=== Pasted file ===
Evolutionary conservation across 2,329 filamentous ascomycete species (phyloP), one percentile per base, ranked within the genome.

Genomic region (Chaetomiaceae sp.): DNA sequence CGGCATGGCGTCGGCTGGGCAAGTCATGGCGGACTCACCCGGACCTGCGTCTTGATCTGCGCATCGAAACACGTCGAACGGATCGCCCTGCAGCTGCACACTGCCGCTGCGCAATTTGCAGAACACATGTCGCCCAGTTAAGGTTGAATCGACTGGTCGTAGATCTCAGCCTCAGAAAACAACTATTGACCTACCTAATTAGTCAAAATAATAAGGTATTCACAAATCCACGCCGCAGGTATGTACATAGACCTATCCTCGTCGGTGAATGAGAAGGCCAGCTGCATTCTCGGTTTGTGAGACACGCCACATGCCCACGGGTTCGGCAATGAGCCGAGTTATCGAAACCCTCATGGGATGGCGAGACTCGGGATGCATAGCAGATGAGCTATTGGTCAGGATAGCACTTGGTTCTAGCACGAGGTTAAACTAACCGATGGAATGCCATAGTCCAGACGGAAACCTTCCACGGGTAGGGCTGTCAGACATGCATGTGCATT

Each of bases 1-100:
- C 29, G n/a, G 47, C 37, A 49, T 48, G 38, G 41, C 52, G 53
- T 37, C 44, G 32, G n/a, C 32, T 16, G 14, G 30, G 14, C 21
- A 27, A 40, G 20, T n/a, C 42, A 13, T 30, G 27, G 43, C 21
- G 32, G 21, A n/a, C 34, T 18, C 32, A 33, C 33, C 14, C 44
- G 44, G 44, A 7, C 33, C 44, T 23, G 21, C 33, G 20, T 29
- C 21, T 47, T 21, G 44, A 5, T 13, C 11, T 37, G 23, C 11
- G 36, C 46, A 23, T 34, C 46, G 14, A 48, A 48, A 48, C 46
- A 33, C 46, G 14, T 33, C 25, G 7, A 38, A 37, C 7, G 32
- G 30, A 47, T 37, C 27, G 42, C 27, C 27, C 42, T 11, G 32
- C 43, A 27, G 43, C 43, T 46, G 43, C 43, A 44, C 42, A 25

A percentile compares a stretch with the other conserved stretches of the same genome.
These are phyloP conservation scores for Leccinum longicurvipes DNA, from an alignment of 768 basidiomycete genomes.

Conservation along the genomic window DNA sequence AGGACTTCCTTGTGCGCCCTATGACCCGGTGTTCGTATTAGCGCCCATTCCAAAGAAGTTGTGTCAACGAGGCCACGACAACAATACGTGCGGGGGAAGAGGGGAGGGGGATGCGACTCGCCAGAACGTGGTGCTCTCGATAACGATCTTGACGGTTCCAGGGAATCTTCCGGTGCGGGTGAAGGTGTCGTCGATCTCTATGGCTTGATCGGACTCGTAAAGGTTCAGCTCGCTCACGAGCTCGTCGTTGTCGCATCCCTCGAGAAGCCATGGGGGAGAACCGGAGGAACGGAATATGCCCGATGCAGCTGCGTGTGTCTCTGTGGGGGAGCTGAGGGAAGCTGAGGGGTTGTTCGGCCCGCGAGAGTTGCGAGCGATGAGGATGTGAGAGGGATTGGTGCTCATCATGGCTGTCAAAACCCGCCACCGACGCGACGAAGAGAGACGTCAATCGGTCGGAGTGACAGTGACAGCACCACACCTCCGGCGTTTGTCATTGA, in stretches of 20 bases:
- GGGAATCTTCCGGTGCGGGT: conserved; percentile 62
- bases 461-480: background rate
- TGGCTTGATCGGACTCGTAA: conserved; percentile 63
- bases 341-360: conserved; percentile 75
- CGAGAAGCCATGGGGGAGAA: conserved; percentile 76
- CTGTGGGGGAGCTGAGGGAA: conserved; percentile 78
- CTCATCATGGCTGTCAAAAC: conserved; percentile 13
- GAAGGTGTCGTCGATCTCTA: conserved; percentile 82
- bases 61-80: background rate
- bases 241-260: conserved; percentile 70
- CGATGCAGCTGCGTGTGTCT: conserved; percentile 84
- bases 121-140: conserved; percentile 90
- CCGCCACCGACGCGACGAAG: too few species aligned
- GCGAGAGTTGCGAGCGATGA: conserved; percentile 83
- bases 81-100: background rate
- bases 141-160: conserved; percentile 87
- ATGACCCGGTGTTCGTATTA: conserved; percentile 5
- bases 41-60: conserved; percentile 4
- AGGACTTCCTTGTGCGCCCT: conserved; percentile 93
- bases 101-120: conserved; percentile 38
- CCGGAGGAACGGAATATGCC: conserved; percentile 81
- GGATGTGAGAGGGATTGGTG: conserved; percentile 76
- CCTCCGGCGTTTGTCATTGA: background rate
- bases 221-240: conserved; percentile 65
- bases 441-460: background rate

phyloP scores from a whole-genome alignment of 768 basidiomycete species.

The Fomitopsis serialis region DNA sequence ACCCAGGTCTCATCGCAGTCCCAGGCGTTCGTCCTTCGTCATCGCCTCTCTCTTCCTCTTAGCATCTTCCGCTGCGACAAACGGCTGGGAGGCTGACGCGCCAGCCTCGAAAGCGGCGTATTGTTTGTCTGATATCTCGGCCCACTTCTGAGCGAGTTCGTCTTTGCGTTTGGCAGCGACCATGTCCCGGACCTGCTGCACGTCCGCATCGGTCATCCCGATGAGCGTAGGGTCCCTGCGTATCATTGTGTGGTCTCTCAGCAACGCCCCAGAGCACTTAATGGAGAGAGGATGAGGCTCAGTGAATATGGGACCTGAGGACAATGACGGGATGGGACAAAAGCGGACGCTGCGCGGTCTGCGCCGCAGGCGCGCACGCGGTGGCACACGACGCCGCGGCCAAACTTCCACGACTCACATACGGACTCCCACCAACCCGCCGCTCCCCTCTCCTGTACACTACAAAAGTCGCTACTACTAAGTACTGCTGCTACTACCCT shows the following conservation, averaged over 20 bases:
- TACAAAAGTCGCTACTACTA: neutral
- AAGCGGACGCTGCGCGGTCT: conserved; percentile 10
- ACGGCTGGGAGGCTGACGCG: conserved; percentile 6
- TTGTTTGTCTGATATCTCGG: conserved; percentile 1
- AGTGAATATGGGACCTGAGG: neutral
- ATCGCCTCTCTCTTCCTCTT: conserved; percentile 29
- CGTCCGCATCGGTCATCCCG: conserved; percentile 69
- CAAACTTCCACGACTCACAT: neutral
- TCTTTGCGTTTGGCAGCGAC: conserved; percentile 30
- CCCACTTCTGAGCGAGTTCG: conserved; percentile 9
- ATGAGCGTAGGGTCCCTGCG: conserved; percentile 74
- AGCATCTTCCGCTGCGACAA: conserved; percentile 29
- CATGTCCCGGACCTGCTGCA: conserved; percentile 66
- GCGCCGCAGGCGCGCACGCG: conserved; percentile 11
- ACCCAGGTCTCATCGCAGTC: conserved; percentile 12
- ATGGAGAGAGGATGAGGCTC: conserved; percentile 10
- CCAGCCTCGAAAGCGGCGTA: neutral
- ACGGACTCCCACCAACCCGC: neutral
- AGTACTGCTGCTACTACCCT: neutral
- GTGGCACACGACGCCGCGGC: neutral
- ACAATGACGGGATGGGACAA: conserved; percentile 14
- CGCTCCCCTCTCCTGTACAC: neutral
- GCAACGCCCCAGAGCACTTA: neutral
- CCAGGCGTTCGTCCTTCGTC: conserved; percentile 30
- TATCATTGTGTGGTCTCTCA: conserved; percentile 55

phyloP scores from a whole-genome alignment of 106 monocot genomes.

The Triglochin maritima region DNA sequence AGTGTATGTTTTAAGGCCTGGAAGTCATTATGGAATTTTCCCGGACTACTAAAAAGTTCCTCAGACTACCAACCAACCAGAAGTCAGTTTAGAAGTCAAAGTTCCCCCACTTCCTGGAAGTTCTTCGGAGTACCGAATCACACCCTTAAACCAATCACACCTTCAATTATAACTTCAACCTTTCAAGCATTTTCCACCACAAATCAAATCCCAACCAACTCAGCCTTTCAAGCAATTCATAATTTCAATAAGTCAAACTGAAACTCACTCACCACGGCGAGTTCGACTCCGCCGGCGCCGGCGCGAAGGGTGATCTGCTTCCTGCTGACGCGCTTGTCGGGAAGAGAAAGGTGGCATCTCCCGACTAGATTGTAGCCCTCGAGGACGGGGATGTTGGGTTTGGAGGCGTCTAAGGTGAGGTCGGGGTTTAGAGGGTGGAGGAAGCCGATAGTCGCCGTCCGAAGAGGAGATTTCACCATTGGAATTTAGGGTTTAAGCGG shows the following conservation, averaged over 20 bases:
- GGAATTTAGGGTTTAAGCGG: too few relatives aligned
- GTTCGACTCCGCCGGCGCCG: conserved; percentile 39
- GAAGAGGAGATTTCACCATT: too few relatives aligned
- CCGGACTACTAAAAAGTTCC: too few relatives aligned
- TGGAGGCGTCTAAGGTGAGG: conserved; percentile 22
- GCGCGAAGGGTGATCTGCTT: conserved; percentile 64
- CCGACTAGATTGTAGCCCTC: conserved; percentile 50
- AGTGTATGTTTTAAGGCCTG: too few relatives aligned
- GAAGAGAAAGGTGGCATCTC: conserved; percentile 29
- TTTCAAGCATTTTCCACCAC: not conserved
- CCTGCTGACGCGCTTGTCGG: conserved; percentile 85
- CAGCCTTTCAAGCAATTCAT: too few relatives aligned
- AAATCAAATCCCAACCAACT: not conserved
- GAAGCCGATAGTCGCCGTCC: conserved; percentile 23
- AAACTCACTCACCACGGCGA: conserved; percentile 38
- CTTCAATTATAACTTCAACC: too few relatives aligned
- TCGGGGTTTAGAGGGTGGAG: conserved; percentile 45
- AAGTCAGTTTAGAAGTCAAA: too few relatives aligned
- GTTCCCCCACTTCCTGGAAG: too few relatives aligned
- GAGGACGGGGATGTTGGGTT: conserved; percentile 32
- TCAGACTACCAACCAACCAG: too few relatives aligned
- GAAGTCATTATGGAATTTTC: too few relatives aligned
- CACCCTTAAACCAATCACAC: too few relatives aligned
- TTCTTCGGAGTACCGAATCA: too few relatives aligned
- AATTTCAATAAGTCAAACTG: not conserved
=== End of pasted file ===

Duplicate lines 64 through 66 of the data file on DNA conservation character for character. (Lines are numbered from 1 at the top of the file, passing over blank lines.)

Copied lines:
- ACAATGACGGGATGGGACAA: conserved; percentile 14
- CGCTCCCCTCTCCTGTACAC: neutral
- GCAACGCCCCAGAGCACTTA: neutral